There is no doubt at all that John Ruskin was an odd bird indeed. But good Lord, the man had Opinions.
In 1848, Ruskin toured northern France with his bride (poor girl), and I assume, earlier Italy. It was here that he fell in love with (certain examples) of Gothic architecture. For Ruskin, architecture was the first of the arts, because it was not created by a person, but rather by a culture (his primary examples being cathedrals that took, in some cases, hundreds of years to create). He speaks of the creation of these glorious buildings as nearly akin to a language that this particular region speaks, and although it might vary through the years, it is still identifiable and distinct from others.
What he loves is mostly early Gothic. Don’t even consider anything later, and he will absolutely go Joan Crawford on you if you mention cast iron.
But here’s the best part. A gifted artist, he did a series of etchings of various details of his favorite places to prove his point and they are utterly gorgeous. They appear to be soft pencil sketching, more than anything else, and Plate II, a cornice in an old church with a bit of grass growing in the crack, will take your breath away.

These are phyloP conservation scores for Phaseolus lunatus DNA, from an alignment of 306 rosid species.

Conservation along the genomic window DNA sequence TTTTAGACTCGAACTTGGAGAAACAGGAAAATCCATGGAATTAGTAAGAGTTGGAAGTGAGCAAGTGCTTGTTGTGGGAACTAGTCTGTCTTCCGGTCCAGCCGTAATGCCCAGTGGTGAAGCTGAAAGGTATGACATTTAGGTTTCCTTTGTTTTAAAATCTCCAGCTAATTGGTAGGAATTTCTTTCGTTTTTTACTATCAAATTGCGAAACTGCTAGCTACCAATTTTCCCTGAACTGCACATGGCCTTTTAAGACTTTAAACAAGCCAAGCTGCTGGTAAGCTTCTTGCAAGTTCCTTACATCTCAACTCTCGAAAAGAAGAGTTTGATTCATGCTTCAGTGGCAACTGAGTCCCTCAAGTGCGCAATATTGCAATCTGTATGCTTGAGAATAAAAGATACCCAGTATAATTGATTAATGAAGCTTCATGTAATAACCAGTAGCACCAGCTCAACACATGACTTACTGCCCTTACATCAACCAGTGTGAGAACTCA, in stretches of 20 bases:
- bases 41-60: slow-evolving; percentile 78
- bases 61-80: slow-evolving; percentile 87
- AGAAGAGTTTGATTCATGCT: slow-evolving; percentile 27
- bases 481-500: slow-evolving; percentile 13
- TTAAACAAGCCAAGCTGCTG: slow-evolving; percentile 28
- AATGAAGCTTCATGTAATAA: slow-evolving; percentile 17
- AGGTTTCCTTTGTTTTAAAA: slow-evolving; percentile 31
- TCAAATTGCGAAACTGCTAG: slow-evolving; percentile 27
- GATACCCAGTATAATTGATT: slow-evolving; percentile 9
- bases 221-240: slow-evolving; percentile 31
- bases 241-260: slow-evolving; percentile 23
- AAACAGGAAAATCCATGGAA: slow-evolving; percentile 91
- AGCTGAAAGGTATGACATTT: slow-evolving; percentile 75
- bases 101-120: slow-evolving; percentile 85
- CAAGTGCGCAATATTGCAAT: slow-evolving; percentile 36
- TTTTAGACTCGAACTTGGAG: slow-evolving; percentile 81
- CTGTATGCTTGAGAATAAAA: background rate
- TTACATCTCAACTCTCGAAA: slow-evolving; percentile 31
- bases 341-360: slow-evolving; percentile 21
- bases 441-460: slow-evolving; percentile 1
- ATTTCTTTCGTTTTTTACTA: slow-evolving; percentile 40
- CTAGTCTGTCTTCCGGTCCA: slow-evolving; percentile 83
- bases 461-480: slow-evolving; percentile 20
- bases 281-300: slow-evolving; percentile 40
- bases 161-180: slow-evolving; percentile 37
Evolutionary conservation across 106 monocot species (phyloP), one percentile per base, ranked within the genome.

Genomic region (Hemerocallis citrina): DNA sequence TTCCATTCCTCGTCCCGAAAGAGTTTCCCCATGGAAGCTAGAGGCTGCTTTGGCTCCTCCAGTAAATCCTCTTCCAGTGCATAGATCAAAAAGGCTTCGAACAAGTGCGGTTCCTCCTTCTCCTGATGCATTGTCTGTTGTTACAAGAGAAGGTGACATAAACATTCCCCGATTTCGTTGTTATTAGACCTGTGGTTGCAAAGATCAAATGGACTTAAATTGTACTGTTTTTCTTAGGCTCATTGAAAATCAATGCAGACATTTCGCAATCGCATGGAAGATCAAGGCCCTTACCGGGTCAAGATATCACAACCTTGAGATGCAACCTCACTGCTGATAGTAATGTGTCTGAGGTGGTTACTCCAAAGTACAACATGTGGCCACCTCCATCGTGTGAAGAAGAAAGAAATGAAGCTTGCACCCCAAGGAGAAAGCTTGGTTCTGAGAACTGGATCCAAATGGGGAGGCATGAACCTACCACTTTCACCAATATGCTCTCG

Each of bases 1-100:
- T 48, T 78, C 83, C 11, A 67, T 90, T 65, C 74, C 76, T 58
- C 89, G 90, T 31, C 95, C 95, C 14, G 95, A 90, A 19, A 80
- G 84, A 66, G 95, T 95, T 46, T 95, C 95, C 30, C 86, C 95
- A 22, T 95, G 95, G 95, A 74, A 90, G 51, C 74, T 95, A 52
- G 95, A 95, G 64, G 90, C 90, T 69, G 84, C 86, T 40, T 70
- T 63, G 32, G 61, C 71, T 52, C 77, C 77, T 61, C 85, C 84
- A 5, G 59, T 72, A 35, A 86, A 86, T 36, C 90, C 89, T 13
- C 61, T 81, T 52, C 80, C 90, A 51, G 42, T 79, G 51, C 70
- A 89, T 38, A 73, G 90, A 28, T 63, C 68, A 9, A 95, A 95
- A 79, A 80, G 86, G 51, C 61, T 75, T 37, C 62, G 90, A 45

Let’s hear a bit of his voice in full cry. Describing how an architect needs to think in terms of not just the design, but light and shadow:
…conceiving it as it will be when the dawn lights it, and the dusk leaves it; when its stones will be hot and its crannies cool; when the lizards will bask on the one, and the birds build in the other.